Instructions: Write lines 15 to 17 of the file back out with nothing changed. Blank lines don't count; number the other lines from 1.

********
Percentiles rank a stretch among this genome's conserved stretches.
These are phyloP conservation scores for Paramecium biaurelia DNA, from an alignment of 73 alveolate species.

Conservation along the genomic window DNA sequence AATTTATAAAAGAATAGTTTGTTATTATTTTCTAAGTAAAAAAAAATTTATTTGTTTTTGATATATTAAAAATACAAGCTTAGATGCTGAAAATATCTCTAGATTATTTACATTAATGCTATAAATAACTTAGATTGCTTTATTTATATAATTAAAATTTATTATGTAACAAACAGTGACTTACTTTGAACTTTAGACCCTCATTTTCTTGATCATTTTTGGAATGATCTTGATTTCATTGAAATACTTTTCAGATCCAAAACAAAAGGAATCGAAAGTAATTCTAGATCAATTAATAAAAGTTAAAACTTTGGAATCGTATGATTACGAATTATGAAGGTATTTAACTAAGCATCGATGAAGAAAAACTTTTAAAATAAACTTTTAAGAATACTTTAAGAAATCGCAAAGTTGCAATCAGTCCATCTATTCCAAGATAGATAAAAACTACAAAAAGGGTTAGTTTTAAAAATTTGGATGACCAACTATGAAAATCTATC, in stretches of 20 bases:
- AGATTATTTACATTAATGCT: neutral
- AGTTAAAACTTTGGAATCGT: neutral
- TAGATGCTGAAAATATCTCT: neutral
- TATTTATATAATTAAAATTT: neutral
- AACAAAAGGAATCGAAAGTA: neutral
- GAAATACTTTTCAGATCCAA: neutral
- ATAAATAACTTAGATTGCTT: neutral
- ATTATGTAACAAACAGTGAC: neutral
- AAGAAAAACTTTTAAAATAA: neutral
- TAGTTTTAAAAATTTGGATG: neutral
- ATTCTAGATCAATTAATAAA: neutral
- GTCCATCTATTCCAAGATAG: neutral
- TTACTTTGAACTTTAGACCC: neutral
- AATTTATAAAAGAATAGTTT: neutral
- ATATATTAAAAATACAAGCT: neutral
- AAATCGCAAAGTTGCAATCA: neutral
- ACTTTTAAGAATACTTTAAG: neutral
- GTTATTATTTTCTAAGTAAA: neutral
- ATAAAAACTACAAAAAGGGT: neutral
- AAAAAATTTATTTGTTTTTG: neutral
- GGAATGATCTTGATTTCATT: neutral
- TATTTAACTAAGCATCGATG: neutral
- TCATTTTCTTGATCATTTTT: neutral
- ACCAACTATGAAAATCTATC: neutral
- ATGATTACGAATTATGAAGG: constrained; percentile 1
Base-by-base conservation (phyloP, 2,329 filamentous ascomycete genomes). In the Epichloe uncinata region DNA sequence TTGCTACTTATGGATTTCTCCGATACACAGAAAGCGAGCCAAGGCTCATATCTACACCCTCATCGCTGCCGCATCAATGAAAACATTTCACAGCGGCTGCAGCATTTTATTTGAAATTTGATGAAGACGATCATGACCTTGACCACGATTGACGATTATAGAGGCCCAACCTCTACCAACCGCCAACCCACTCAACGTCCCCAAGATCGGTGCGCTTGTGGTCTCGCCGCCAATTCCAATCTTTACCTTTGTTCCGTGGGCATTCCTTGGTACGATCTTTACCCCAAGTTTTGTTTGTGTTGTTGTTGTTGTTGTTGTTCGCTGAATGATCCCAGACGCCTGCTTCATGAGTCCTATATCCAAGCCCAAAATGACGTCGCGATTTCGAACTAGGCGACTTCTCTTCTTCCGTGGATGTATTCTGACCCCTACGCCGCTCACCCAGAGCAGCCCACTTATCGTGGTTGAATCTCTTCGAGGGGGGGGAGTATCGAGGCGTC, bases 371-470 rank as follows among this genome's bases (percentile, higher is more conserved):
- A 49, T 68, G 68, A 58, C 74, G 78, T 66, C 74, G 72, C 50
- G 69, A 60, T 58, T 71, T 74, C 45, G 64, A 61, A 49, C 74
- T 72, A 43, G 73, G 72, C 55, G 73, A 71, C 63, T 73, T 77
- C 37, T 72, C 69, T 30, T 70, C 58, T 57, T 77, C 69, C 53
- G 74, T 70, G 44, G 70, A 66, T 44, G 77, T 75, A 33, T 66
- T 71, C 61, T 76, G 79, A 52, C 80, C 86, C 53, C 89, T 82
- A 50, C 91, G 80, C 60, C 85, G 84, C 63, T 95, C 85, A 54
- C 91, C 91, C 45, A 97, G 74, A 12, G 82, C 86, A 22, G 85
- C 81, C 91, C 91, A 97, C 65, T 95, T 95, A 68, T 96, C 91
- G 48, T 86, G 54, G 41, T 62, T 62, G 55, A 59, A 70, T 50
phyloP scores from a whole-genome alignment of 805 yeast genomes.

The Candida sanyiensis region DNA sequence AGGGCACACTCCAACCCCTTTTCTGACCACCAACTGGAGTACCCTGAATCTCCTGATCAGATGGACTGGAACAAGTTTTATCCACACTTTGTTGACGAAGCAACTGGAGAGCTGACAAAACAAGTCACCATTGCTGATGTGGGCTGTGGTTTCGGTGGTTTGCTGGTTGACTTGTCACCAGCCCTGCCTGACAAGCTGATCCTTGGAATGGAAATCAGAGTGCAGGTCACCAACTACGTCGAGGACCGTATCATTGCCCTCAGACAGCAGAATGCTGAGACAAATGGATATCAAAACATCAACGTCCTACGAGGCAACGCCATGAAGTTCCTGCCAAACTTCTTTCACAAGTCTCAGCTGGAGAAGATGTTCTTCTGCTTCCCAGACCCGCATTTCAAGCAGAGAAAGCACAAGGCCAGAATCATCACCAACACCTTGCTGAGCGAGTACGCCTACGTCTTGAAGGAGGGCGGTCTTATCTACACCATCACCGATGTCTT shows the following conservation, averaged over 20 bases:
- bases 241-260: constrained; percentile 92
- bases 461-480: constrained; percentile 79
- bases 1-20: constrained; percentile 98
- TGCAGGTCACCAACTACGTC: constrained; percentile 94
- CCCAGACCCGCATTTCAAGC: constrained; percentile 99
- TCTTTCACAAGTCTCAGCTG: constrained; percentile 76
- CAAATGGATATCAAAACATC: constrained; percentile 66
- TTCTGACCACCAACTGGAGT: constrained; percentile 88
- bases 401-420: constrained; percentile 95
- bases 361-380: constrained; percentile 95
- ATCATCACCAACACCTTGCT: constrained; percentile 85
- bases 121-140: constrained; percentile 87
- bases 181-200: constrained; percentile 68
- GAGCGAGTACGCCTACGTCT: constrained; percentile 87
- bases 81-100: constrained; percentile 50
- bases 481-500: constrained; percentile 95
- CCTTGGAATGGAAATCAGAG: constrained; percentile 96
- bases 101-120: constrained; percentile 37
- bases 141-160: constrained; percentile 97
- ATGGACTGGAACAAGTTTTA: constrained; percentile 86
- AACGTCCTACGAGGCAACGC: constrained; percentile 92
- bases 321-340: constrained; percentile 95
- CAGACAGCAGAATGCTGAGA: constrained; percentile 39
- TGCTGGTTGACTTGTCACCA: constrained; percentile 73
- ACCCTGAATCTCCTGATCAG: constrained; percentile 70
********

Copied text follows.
- GTCCATCTATTCCAAGATAG: neutral
- TTACTTTGAACTTTAGACCC: neutral
- AATTTATAAAAGAATAGTTT: neutral